Current evidence supports a staged approach to treatment.13 For young people, especially those with milder presentations, effective first-line treatment could include providing information, suggesting dietary and lifestyle modifications, and encouraging increasing physical activity and exercise.13, 18
For presentations of mild to moderate anxiety or depression CBT has demonstrated benefits and is considered appropriate first line treatment.13,19 Depending on the young person’s personal preferences and needs, interpersonal therapy and non-directive supportive therapies are other evidence-based options for psychological support.19 If there are known waiting periods for accessing psychology or other therapies, work with the young person to explore interim approaches. These could include online mental health programs and resources that can help the young person start to understand their symptoms and distress, while providing some initial support.20
Other useful management strategies can be providing youth-friendly information on mental health and discussing the pros and cons of different treatment approaches.
If symptoms of depression or anxiety are severe, or psychological treatment is not possible or not effective, then use of a medicine may be an option. Any use of medicines should be a thoughtful decision made jointly with the young person (and where appropriate their parents or other carer). “Start low and go slow” is a good approach, reviewing the patient regularly to assess their response to, and tolerance of, any drug treatment (Figure 2).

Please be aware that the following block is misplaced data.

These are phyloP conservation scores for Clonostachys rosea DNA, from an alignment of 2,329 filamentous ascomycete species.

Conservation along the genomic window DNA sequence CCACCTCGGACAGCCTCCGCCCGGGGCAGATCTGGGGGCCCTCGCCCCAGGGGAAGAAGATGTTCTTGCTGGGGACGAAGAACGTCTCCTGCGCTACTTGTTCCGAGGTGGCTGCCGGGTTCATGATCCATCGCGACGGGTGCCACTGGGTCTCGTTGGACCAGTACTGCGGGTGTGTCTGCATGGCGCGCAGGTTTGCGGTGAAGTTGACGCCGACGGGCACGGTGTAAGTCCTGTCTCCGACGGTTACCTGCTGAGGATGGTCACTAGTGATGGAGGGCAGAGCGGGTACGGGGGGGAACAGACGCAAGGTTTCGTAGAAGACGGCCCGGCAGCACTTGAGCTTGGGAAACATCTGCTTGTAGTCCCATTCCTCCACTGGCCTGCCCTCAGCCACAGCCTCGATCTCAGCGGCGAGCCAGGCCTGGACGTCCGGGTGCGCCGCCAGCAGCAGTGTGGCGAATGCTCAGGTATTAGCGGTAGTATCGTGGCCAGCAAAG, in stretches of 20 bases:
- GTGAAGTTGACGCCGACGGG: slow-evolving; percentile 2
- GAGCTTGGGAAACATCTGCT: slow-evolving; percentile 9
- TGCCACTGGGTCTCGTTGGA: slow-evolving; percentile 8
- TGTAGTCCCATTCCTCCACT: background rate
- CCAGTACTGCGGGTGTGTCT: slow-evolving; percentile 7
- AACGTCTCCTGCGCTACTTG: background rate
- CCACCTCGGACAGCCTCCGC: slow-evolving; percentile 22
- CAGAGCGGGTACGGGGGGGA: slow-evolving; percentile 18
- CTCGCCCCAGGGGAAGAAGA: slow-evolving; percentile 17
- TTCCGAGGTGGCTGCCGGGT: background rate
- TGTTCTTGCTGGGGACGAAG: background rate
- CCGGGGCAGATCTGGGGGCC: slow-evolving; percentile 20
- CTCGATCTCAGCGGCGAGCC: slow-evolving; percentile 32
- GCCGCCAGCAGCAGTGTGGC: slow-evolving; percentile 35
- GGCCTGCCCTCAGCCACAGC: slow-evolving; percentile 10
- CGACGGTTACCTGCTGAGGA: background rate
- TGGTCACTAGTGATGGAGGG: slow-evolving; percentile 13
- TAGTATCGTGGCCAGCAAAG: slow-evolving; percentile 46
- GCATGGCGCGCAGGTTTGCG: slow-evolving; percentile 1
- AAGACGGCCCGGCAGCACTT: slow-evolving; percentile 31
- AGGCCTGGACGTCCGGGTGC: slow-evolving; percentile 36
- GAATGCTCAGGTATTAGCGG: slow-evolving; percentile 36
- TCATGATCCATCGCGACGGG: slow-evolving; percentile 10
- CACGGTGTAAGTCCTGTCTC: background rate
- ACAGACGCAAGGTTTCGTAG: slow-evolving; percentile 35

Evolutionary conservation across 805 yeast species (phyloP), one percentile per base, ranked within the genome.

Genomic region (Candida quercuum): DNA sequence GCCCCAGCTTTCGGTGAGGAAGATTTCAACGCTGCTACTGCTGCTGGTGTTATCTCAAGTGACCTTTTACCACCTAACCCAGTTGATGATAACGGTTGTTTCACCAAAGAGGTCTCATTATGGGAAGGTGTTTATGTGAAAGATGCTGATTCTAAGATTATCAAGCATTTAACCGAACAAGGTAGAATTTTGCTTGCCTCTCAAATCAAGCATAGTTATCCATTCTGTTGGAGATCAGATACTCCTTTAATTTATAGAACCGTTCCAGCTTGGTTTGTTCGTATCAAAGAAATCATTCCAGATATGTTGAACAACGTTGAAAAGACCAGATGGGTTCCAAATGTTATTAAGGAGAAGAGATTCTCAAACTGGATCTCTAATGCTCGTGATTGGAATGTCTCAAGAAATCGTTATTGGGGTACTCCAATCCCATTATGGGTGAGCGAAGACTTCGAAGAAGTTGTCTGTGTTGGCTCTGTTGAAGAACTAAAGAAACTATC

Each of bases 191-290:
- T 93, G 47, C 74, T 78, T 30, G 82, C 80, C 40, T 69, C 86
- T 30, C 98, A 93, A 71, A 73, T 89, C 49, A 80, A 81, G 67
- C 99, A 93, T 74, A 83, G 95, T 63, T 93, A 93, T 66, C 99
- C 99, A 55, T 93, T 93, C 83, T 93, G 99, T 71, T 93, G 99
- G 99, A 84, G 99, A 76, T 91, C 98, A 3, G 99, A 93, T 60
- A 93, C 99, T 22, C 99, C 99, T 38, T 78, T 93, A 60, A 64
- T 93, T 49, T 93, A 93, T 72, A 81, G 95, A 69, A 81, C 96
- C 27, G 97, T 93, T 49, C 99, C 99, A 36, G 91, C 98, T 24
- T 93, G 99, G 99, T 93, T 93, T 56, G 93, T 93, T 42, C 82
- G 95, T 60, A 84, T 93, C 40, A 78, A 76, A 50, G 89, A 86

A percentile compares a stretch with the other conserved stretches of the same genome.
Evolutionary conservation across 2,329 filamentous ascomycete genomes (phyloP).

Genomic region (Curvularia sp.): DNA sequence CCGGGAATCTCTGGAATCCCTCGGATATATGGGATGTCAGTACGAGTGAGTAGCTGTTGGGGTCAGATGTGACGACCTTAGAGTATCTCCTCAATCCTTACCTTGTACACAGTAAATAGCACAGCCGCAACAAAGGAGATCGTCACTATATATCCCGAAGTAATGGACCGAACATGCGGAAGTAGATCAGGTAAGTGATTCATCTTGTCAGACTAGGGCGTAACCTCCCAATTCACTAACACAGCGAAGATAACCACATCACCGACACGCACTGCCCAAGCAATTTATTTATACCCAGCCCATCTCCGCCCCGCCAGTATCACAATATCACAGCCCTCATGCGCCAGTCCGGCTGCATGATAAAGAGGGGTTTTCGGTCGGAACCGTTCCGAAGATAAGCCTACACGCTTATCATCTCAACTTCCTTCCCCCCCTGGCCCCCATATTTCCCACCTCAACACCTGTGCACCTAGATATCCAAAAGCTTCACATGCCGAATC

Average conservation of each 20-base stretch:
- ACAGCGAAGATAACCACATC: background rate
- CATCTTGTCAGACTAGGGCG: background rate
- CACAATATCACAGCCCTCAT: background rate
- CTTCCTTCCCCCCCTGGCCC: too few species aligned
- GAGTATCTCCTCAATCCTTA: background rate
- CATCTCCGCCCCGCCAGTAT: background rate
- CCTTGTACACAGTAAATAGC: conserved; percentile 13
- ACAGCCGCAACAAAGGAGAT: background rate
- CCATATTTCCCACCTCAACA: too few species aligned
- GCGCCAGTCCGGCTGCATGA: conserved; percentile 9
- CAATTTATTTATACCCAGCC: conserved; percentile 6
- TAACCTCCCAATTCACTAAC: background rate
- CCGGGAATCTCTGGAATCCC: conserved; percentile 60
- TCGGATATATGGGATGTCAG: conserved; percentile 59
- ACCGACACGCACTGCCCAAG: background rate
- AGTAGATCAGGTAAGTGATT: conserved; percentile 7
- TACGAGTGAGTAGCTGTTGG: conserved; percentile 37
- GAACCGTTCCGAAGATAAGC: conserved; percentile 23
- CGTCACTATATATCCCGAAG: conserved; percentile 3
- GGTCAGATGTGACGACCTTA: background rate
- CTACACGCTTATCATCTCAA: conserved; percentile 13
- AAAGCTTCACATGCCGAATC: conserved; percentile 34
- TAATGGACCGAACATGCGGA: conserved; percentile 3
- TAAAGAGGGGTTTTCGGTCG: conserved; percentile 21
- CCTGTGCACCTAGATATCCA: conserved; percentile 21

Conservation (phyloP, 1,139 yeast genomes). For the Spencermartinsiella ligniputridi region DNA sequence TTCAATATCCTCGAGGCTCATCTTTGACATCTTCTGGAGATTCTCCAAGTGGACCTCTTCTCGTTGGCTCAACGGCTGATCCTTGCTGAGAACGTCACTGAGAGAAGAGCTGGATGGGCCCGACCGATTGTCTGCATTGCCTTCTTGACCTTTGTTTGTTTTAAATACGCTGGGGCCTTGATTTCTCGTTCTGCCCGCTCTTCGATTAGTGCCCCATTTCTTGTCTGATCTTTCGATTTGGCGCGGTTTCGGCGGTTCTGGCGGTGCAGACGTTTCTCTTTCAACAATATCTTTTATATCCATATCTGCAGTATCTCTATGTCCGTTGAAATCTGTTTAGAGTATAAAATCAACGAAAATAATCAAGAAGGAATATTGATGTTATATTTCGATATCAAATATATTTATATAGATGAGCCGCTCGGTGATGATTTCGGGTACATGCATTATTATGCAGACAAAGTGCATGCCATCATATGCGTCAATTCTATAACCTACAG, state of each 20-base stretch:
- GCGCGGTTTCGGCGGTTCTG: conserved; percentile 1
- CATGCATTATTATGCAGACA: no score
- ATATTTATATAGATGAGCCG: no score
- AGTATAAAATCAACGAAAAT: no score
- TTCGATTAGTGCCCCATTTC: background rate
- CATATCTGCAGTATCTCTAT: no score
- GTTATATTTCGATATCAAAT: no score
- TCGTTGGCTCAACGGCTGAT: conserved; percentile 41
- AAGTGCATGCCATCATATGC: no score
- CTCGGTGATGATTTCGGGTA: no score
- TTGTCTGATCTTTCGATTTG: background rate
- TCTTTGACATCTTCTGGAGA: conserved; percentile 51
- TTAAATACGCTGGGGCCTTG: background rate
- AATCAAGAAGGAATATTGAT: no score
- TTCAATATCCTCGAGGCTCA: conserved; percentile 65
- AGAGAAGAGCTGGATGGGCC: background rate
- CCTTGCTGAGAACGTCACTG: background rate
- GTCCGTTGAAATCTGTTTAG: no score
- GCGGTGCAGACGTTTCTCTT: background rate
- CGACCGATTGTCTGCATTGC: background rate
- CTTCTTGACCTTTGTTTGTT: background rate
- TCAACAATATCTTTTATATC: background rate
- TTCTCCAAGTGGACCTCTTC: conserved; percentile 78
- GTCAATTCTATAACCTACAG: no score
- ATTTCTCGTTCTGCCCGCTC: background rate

SSRIs, for example, are more effective in moderate to severe depression and anxiety, but risk increasing suicidal thoughts and actions in young people. Increasing doses above the “standard” dose does not result in increased efficacy, but may lead to increased numbers dropping out of treatment due to side effects.21
Other antidepressants, such as SNRIs, or tricyclics and tetracyclics (mirtazapine) are not recommended for young people (particularly those under 18yrs), other than perhaps in specialist practice, due to potential worsening of outcomes.